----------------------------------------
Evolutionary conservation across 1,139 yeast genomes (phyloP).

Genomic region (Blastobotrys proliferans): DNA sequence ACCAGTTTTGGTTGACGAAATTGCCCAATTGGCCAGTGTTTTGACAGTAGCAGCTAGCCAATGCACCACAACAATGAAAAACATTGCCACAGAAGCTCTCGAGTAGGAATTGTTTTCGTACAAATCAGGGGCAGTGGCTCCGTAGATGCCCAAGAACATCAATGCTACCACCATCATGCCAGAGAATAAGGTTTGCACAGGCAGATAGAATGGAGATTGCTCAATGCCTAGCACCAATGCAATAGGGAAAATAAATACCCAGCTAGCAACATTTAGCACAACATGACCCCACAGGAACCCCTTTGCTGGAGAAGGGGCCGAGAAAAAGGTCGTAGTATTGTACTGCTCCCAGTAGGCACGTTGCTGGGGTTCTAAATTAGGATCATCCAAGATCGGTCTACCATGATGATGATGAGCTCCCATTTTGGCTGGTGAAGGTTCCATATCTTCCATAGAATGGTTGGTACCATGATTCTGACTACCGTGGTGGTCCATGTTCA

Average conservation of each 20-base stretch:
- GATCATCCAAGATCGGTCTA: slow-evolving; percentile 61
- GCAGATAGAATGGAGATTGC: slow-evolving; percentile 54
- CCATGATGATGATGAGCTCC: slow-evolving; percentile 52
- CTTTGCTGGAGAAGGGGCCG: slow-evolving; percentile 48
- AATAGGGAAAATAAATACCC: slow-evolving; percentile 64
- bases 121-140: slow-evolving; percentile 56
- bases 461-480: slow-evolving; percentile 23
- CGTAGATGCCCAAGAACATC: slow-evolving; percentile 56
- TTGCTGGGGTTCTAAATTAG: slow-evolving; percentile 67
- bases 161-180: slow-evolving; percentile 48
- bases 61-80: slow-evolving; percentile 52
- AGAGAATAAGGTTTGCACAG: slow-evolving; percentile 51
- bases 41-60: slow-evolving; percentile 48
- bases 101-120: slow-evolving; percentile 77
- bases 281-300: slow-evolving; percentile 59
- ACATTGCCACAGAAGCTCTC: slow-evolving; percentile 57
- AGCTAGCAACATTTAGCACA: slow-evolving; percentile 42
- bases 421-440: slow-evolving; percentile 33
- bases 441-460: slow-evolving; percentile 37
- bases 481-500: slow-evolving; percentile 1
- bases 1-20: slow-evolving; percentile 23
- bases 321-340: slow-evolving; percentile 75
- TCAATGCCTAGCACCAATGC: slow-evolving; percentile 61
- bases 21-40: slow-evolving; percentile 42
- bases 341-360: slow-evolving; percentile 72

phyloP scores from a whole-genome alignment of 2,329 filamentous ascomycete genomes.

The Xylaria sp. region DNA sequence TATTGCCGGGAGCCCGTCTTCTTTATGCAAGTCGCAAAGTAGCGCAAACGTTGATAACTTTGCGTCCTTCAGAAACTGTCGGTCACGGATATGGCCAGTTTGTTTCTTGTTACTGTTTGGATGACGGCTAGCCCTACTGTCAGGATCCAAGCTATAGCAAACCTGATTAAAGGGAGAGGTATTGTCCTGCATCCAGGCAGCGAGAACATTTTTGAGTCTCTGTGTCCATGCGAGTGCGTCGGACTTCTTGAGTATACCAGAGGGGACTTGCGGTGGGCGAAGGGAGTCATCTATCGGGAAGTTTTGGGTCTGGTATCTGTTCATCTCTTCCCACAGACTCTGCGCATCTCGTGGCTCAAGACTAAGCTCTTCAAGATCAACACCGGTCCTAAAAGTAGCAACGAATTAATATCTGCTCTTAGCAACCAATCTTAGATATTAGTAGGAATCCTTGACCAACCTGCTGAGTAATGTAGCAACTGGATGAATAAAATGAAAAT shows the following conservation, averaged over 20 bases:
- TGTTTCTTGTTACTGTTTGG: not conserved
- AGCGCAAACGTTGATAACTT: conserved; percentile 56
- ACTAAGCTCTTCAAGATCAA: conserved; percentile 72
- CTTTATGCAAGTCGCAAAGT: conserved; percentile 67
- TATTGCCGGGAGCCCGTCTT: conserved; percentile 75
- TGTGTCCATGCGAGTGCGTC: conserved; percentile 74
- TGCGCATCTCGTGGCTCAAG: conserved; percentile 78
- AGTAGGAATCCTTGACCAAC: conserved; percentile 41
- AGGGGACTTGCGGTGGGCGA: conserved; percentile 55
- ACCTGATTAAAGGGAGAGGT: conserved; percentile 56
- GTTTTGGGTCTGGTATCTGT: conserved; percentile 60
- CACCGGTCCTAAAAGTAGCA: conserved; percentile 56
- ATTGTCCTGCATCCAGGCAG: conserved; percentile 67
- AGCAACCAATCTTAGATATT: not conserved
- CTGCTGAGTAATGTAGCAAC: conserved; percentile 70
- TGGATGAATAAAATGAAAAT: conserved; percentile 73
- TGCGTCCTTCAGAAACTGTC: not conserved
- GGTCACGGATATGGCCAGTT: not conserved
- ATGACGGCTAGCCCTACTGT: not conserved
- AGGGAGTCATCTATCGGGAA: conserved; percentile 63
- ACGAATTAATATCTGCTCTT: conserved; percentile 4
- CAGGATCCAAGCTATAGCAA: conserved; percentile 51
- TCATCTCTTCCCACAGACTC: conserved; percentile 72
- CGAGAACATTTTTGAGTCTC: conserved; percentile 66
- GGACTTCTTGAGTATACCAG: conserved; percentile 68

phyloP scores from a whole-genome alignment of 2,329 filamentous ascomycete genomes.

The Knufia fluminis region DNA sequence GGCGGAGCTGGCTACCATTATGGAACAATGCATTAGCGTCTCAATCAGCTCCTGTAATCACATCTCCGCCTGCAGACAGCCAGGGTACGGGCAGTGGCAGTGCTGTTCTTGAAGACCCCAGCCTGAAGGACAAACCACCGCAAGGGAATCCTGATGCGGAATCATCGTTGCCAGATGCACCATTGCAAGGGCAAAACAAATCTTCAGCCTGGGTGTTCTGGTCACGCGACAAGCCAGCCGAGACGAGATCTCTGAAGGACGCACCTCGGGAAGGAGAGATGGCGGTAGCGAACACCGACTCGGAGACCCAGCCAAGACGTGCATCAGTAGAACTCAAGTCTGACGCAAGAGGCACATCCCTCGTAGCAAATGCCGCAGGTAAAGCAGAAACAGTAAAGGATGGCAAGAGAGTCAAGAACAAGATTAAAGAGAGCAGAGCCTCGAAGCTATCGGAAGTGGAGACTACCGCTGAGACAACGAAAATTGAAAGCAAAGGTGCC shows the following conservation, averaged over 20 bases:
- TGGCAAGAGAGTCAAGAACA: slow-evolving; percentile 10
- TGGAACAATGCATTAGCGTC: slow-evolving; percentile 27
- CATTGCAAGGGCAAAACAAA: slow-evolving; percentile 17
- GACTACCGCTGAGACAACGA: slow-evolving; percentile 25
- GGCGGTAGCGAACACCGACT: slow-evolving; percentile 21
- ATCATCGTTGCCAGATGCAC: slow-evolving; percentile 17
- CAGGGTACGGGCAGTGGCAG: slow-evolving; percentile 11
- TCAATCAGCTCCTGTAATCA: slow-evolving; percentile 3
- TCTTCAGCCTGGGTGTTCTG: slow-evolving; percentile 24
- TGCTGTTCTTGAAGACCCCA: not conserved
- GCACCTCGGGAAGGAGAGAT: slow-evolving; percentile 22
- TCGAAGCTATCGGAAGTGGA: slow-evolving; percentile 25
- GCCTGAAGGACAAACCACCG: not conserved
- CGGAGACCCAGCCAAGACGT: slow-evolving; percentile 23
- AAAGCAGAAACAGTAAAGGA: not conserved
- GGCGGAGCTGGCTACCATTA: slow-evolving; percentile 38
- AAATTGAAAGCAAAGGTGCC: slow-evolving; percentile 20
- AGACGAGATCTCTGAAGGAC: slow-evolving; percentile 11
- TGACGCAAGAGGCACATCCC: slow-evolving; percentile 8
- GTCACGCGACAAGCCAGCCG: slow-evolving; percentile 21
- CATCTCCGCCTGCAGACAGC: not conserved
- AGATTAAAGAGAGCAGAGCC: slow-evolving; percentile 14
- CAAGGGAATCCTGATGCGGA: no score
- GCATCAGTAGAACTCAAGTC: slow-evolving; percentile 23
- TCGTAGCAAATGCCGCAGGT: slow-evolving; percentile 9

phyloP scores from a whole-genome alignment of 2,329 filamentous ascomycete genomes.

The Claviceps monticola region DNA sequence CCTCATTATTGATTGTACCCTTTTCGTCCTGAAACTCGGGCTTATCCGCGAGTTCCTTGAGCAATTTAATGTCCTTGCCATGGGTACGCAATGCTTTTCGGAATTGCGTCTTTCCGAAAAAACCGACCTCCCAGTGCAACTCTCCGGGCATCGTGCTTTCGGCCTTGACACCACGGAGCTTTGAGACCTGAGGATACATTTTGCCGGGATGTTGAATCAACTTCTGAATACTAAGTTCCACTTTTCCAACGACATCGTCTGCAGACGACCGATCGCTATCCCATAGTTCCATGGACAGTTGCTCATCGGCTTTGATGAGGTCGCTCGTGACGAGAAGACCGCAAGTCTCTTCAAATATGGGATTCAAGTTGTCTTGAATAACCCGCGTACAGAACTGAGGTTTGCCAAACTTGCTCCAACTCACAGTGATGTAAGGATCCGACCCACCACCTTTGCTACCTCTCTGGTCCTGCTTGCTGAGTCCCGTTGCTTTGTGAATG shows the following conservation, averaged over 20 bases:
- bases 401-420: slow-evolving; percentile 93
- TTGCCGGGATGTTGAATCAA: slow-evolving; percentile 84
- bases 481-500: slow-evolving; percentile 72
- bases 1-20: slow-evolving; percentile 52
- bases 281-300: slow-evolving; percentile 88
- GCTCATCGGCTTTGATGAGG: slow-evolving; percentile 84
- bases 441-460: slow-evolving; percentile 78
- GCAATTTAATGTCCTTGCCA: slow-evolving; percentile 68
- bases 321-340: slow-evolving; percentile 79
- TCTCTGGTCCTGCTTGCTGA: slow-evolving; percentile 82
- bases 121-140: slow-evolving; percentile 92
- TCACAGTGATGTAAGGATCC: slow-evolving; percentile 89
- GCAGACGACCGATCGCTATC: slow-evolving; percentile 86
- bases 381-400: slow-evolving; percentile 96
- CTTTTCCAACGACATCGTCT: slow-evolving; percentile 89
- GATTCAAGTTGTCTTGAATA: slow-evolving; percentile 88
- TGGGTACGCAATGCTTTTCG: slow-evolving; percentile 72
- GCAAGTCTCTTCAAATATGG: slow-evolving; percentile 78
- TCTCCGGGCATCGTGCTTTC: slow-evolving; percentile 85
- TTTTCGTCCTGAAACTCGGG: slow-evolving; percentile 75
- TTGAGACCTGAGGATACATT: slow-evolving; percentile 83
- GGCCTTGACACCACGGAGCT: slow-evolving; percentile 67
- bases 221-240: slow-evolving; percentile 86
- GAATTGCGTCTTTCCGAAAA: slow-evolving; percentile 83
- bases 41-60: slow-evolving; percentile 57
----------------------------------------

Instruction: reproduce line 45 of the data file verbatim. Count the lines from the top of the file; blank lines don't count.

- CTGCTGAGTAATGTAGCAAC: conserved; percentile 70